A Little Learning Goes a Long Way

What we thought we knew . . .

Evolution of our planet seems to be happening at warp speed, and in a sense, it very likely is.

I was thinking back on my own life and the values people held vs. the values we hold today. People, families especially, seemed to be one of the most important values any of us had. We had just come out of one war, and would soon enter another one, and then still another one through my own lifetime.

I have been mourning the loss of what once seemed it would last forever. Those long summer nights when we children could play safely out in the neighborhood streets and parents never had to worry about where we were, or whether we might perhaps become victims of human trafficking. The thing we played with first and foremost was using our minds to create fantasies such pretend forts or capture of the enemies, or “Red Rover.” Then we had boxes, which played a multitude of roles. Bicycles and skates and going swimming in the summer were big thrilling activities. And at Christmas, we got such simple but yet such beloved gifts – a B B gun for boys, or perhaps a new collectible doll for a girl.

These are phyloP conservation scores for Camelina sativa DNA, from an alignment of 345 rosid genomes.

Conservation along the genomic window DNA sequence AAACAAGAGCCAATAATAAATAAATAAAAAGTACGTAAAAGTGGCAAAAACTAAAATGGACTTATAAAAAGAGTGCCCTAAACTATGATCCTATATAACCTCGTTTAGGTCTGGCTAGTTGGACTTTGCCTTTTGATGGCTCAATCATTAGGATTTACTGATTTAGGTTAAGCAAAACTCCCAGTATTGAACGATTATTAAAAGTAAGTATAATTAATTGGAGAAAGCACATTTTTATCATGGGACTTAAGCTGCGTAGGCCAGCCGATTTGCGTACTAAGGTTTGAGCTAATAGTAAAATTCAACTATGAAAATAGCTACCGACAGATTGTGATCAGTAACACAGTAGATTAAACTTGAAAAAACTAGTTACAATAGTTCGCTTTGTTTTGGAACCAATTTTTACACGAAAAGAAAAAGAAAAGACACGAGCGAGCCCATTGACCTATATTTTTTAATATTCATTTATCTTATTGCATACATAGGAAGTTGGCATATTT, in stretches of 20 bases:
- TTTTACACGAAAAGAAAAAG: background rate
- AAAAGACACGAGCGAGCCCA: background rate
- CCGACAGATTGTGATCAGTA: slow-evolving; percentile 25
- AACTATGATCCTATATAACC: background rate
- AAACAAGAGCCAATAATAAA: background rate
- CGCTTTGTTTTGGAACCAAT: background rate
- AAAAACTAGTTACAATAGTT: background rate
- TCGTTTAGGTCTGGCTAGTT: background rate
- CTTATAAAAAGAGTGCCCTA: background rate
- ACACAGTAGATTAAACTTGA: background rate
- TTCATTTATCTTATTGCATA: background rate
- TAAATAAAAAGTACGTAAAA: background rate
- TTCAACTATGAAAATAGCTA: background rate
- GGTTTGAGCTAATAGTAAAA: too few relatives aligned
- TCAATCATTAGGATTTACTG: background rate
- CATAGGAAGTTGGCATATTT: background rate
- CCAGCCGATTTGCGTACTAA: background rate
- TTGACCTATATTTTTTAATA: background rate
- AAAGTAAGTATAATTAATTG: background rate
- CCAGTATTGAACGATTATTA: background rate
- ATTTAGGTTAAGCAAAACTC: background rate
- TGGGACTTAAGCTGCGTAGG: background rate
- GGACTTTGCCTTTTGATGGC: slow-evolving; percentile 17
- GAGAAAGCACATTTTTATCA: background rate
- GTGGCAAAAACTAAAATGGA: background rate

TV was new and it was a thing that was already changing the family sitting down together for dinnertime. Instead, people sat around with TV trays, ate TV dinners, and no one was sharing the events of the day. I remember the family sitting around the TV, entranced by the amazing wonder of the Test Pattern. Families had only black and white, and I think it was later in my life when color TV came into being.- It was the age of “things.”

Young people called Marijuana “Mary Jane,” and in our youth we avoided those people as bad people. Getting high meant taking an aspirin and swallowing it with Coca Cola, and then spinning around until we fell down. We went to school and had really healthy lunches, and no one had to be shamed if they did not have one. They just got in line with everyone else and got a filling lunch. Teachers could make us write something on the board 100 times if we were bad, or have us sit in the corner with a Dunce Hat, or chewing gum on our noses. And they could even hit our hands if we did something wrong (or use paddles on our bums). And if we did something unthinkable like throwing spitballs, we might get sent to the dreaded office. That meant our parents would be notified, and we might even get “grounded.”